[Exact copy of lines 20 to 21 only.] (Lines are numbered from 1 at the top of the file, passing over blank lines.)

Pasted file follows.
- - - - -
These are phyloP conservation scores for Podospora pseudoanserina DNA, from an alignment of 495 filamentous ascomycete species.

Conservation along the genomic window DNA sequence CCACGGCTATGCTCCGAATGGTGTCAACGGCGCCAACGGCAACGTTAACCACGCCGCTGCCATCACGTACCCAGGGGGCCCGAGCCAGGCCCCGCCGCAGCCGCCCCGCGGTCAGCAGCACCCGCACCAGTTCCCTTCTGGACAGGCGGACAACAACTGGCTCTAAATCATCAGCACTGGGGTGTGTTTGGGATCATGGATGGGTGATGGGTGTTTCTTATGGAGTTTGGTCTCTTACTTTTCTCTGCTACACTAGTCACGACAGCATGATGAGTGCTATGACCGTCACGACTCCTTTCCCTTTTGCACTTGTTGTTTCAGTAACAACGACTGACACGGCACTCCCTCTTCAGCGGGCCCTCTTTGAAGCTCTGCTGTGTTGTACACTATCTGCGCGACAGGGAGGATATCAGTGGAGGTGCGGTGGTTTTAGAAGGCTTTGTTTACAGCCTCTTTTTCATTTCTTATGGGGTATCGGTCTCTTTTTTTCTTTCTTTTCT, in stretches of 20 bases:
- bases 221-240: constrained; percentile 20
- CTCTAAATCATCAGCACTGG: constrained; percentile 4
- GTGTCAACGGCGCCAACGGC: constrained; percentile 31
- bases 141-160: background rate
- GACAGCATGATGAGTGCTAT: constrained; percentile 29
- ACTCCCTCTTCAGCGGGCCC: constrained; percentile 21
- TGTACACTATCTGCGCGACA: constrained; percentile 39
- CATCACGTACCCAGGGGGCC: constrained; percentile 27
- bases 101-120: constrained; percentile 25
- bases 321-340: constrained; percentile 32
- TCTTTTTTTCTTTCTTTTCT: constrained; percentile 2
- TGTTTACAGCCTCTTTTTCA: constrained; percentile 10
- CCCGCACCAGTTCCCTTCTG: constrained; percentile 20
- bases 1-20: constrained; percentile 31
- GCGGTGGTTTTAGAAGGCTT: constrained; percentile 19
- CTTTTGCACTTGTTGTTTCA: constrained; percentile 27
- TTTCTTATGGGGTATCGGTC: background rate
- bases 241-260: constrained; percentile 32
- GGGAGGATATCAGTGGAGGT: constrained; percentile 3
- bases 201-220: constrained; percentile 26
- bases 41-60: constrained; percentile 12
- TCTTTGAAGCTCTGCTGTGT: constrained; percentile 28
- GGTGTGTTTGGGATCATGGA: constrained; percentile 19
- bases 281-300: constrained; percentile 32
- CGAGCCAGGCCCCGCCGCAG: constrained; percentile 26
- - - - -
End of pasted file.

- bases 241-260: constrained; percentile 32
- GGGAGGATATCAGTGGAGGT: constrained; percentile 3